Among Nigeria’s national honourees in 2012 was an army officer, Mohammed Suleiman, then a colonel. He had earlier that year helped foil a Boko Haram terrorist attack on Aso Rock Villa in what is now home to President Muhammadu Buhari, having “discovered and penetrated” the cell tasked to carry out what would have been a major blow to Nigeria. The key planner of that foiled act of terrorism was a police sergeant, identified as Babagana, according to army records seen by PREMIUM TIMES.
Mr Suleiman was so key to Nigeria’s counter-terrorism efforts that his deployments for services abroad, for instance in Darfur and Washington, were repeatedly cancelled and, in another case, he was recalled from Command and Staff College, Jaji, as directing staff, to help track a globally wanted terrorist, Adam Kambar.
He initiated the creation of the Civilian Joint Task Force (CJTF) and controlled their activities in Borno State, before collaborating with 3rd Division of the Army to have Civilian JTF in Adamawa State. He was key to the “arrest of and appropriate provision of information on the first successfully prosecuted Boko Haram pioneer spokesman, Umar Sanda Kodunga.”
Even before Boko Haram gained notoriety and when they were covertly building a base in Bauchi, he was responsible for “discovering, penetrating and profiling” the group. In 2009, he led the joint army/police team that cleared and arrested “377 terrorists with scores killed with no casualty to own troops.”
All these about Mr Suleiman were documented in his official service records with the Nigerian Army. However, for four years, he has been up in a legal battle with the military after he and 37 other senior officers were forcibly and illegally removed from service.
In separate judgements, Mr Suleiman and five of the affected officers have won the cases they initiated to challenge their forced retirement by the military authorities. In ordering their reinstatement, the National Industrial Court has six times held that the military acted unlawfully. PREMIUM TIMES has repeatedly called the attention of the Buhari government to this matter. But authorities have continued to ignore the court and its decisions.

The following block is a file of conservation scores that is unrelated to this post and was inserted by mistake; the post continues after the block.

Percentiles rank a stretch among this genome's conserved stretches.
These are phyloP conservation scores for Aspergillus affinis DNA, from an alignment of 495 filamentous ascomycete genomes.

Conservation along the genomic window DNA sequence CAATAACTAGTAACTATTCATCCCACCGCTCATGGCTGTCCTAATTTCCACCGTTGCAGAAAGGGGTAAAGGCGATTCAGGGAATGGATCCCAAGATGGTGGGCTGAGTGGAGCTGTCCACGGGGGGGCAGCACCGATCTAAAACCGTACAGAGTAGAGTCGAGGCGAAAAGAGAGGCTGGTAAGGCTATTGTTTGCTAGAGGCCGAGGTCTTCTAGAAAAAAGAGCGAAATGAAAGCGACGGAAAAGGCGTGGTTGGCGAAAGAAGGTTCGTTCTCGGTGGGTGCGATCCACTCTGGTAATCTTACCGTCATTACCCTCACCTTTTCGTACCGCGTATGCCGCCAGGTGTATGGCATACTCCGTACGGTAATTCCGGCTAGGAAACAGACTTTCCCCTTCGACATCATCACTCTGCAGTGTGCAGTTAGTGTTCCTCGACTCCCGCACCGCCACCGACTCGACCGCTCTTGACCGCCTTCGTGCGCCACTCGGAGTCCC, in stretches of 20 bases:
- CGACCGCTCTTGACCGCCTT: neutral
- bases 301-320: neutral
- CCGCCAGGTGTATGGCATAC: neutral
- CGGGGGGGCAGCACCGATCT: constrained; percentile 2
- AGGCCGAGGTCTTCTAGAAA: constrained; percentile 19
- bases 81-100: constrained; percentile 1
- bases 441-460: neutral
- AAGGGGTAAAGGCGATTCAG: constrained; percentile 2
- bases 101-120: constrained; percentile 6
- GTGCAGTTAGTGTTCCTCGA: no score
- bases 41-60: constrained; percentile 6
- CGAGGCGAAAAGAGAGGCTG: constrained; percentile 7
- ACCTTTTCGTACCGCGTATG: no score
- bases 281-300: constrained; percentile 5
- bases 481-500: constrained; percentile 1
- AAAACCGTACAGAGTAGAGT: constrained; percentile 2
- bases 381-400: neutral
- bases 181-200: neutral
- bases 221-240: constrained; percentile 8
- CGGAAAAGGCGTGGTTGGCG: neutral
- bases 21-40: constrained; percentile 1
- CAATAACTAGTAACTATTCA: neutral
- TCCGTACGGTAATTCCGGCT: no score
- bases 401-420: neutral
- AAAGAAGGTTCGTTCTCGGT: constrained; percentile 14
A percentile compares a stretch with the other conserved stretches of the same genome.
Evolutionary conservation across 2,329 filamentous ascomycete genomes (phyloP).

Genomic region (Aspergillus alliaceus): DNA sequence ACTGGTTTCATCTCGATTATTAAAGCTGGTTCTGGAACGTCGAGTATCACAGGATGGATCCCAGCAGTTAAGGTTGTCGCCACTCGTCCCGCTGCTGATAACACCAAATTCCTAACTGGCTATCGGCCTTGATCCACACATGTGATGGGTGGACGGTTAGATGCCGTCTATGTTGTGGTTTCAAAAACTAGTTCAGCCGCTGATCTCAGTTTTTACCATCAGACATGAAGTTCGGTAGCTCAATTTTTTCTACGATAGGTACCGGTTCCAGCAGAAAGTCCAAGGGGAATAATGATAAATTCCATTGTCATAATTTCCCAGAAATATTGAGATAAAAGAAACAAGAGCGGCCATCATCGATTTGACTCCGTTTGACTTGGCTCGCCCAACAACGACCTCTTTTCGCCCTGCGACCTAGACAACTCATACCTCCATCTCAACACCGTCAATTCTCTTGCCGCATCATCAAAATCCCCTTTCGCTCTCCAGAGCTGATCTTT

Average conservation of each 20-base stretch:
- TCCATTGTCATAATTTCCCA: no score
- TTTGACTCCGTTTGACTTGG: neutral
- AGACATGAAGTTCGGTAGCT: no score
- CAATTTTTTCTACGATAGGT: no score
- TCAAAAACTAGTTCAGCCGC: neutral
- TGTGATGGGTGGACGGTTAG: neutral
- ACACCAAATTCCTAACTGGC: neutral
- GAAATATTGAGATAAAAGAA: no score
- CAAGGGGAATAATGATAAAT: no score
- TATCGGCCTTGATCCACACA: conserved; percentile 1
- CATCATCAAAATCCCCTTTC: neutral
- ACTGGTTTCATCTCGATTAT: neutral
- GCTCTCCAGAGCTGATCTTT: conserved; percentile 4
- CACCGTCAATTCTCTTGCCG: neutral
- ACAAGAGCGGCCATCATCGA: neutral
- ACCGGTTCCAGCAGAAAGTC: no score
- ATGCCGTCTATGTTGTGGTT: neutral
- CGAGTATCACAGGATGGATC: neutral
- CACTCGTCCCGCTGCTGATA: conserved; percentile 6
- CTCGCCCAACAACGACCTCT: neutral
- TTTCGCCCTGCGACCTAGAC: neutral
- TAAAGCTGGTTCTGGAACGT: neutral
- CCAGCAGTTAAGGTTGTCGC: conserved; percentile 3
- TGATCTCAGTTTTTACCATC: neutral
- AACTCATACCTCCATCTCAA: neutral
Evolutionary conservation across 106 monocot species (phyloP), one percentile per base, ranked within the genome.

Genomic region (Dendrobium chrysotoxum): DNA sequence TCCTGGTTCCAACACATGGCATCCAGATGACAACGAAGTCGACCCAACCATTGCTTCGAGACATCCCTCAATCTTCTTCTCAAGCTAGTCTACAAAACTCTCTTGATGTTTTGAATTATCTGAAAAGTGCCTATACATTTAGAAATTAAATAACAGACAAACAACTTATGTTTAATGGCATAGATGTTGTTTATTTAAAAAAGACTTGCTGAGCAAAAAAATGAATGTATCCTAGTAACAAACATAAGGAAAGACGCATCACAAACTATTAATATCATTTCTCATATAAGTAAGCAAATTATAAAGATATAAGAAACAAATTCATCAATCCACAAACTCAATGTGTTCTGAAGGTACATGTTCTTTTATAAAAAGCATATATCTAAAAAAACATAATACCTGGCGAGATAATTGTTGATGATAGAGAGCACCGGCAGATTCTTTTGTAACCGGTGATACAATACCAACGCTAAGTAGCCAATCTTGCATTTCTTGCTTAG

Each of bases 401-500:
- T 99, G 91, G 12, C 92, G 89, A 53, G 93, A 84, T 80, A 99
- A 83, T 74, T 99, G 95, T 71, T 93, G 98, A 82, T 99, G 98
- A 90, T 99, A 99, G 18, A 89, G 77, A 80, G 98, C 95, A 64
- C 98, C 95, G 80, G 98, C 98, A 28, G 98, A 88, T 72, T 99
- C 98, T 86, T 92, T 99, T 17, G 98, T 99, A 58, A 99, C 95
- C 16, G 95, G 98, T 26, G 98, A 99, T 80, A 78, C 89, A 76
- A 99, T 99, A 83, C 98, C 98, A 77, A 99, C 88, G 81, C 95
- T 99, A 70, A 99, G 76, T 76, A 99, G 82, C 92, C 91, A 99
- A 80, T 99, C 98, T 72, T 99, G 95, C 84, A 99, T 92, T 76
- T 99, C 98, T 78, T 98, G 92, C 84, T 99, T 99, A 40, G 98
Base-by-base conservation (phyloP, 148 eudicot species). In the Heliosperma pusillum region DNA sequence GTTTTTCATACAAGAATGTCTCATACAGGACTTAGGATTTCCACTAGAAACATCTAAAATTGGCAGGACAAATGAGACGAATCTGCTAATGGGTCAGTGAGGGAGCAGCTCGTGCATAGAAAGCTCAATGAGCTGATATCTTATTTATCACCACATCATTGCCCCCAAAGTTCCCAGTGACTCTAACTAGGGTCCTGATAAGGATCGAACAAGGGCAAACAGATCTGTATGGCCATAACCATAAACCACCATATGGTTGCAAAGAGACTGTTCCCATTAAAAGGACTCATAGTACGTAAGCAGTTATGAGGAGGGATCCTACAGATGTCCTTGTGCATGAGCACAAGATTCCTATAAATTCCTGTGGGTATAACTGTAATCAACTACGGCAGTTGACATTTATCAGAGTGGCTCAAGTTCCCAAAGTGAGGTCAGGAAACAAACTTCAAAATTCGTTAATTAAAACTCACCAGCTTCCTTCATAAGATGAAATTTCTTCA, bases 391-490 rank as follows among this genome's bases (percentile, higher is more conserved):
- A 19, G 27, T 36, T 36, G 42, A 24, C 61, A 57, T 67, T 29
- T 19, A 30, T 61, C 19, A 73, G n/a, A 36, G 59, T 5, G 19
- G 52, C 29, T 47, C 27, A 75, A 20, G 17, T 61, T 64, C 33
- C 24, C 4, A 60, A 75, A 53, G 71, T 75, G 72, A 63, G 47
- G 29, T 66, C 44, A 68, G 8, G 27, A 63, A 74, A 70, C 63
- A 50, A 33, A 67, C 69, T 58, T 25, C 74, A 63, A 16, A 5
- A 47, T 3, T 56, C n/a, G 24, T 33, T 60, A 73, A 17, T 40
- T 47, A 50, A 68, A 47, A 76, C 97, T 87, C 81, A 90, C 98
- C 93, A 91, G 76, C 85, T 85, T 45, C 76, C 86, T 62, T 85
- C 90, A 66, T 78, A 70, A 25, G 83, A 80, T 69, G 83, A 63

It is one of Nigeria’s worst cases of arbitrariness, disregard for the court and shabby treatment of her heroes.
One of the officers, Ojebo Ochankpa, died in 2017 while awaiting justice. Their statutory appeal for redress to President Muhammadu within 30 days of their sack, and other letters subsequently, have neither been acknowledged nor replied to.
THE ILLEGAL COMPULSORY RETIREMENT
On June 9, 2016, each of the 38 officers woke to an army letter by email. They had been compulsorily retired from service.
“It was absolutely unexpected as I had not gone through any disciplinary process,” said Abdulfatai Mohammed, then a Lt. Colonel, and one of the 38 affected officers. “I was never queried, nor was there any indictment.”
In the letters, seen by PREMIUM TIMES, to the affected officers, their compulsory retirement was hinged on “provisions of Paragraph 09.02c (4) of the Harmonised Terms and Conditions of Service for Officers 2012 (Revised)”.
The referenced section – 09.02c (4) – of the Harmonised Terms and Conditions of Service for Officers 2012 (Revised), shows the officers were laid off “on disciplinary grounds i.e. serious offence(s)”.
Emphasizing “service exigencies” and that the “military must remain apolitical and professional at all times,” then army spokesperson, Sani Usman, now a retired brigadier-general, on June 10, 2016, released a statement, disclosing what could have constituted the “serious offences” which warranted the 38 officers to be compulsorily retired.
“It should be recalled that not too long ago some officers were investigated for being partisan during the 2015 general elections,” the statement then read. “Similarly, the investigation by the Presidential Committee investigating Defence Contracts revealed a lot. Some officers have already been arraigned in court by the Economic and Financial Crimes Commission (EFCC).”
However, contrary to the claim by the army, our investigations showed that only a few of the affected officers were queried, tried and indicted.